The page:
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Aussie do-gooders ‘tearing families apart’

Posted by admin on 29/04/2019
Posted in 苏州半永久 

Gullible Australians volunteering in Cambodian orphanages are unwittingly tearing families apart, an aid organisation says.

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The number of orphanages in Cambodia has exploded to an estimated 600 in the past decade, despite a lack of conflict and social upheaval normally associated with such an increase.

Aid groups believe the trend is driven by dodgy operators exploiting poor families and deceiving foreigners to seek profits.

UNICEF estimates that only one in five children are legitimate orphans.

Friends International has launched a global campaign called “Don’t Create More Orphans” aimed at educating people about the consequences of misguided generosity.

It builds on a 2011 awareness campaign – children are not tourist attractions.

“By supporting orphanages, you’re tearing families apart,” spokesman James Sutherland told AAP.

“Foreigners are the principle funders and they are being fooled by something they don’t understand.”

Research shows institutionalisation is bad for children and the younger they are the more harm it causes psychologically, with many developing attachment disorders, Mr Sutherland said.

‘Volun-tourism’ is a rapidly expanding sector but many travellers are leaving their common sense at home.

“Children are not objects, they are not cute things you visit, feel sorry for, give pencils and teach them `heads and shoulders knees and toes’ for the umpteenth time,” he said.

There is no shortage of people willing part with several thousand dollars for volunteer stints spanning weeks or months, but Mr Sutherland said few questioned where the money goes.

Many orphanages allow strangers to come in unvetted without police and background checks.

Keeping tabs on care standards and child protection regulations compliance is also difficult because many are unregistered.

Some are run by faith groups with proselytising agendas.

Mr Sutherland said volunteers often lacked transferable skills or formal qualifications in childcare, health or teaching, and were completely out of their depth.

Years ago, Mr Sutherland visited a Cambodian orphanage and was taken around by some British high school graduates who were volunteering.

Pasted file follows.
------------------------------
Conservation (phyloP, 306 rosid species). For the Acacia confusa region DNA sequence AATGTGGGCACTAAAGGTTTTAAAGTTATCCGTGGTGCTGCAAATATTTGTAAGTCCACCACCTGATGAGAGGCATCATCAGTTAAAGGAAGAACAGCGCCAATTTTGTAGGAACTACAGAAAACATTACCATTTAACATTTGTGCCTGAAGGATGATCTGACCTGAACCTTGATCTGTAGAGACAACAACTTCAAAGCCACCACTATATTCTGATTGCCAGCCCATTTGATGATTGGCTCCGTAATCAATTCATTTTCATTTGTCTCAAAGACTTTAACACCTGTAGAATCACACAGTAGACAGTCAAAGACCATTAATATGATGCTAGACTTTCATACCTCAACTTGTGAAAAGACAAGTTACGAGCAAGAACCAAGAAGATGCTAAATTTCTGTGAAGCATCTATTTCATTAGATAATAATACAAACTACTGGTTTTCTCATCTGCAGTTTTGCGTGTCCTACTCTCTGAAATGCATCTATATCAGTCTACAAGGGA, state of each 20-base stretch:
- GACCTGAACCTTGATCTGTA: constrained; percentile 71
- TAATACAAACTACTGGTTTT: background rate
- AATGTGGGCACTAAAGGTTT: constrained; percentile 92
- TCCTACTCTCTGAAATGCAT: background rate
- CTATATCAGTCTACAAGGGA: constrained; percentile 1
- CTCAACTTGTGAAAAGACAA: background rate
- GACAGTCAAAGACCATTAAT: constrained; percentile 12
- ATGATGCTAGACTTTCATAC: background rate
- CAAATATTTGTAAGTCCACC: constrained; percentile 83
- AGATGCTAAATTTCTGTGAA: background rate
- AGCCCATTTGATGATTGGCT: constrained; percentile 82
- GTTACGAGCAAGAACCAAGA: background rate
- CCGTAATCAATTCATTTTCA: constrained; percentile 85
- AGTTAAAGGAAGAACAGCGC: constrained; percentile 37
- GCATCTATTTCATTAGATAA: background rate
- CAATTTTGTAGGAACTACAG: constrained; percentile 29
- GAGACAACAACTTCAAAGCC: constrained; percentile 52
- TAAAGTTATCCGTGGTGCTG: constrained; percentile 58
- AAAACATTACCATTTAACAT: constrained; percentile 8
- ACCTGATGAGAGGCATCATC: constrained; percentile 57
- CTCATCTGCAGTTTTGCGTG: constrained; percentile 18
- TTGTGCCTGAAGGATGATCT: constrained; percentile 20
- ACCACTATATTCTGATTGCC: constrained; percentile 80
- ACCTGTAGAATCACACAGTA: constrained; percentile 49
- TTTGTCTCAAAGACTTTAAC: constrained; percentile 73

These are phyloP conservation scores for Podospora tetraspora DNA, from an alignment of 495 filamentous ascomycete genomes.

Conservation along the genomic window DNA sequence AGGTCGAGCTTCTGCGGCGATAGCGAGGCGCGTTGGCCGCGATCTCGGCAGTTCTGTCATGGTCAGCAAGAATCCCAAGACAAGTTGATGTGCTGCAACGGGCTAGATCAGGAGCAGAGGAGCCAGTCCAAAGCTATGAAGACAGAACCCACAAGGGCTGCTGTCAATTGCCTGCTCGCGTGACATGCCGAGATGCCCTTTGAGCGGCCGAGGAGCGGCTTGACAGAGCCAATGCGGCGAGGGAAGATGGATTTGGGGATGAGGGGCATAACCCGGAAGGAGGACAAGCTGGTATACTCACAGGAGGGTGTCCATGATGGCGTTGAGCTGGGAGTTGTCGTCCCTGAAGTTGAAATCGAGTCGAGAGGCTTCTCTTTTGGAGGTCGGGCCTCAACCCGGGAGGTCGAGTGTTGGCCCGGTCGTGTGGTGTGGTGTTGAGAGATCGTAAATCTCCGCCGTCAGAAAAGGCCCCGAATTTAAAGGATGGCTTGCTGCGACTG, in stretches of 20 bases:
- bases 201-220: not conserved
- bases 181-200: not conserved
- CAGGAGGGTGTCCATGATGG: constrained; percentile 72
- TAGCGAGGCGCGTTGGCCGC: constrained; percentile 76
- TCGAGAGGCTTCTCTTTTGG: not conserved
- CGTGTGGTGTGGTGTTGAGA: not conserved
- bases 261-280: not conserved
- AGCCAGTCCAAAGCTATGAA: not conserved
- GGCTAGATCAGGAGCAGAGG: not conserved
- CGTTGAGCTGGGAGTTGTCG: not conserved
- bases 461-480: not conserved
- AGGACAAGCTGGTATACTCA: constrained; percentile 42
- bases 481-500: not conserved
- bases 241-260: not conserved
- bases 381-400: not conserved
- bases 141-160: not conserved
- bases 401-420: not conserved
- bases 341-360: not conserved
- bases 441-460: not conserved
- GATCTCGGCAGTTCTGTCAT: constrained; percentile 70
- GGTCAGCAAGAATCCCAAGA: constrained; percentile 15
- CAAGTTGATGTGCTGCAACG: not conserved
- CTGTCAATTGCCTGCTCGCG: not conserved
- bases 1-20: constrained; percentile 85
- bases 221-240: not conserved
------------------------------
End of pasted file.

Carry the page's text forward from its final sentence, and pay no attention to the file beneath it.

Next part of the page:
He said he was horrified by the conditions, with cots jammed in wall-to-wall, flies everywhere and the smell of faeces.

A lot of the kids were sick and some were HIV positive.

“I watched a child die in front of me,” he said.

“It was something like out of a medieval painting.”

It costs nine times more to keep a child in institutional care than to keep them with their families, Mr Sutherland said.

He urged people to redirect their cash towards projects working to keep families together.

For more information visit: thinkchildsafe深圳上门按摩,/thinkbeforedonating

TIPS ON RESPONSIBLE VOLUNTEERING OVERSEASFind a reputable organisation.Research – does the organisation operate for profit, is it registered, does it comply with local and international child protection regulations?Are you being asked to pay money for the volunteer stint? Where does the money go?Match your existing qualifications and skills with what the community or project needs.Short-term volunteer stints with no applicable skills might not benefit the community.Passing on your expertise through training locals is better.Learn about the region’s culture and customs before departure.VOLUNTEERING AT ORPHANAGESThink about the long-term impact on children.Be aware some orphanages remove children from parents to profit from donations from abroad.Some deliberately house children in poor conditions to attract ongoing financial support.Volunteers may unknowingly contribute towards child exploitation.There are other ways to help – donate to NGOs and support long term projects that are strengthening communities.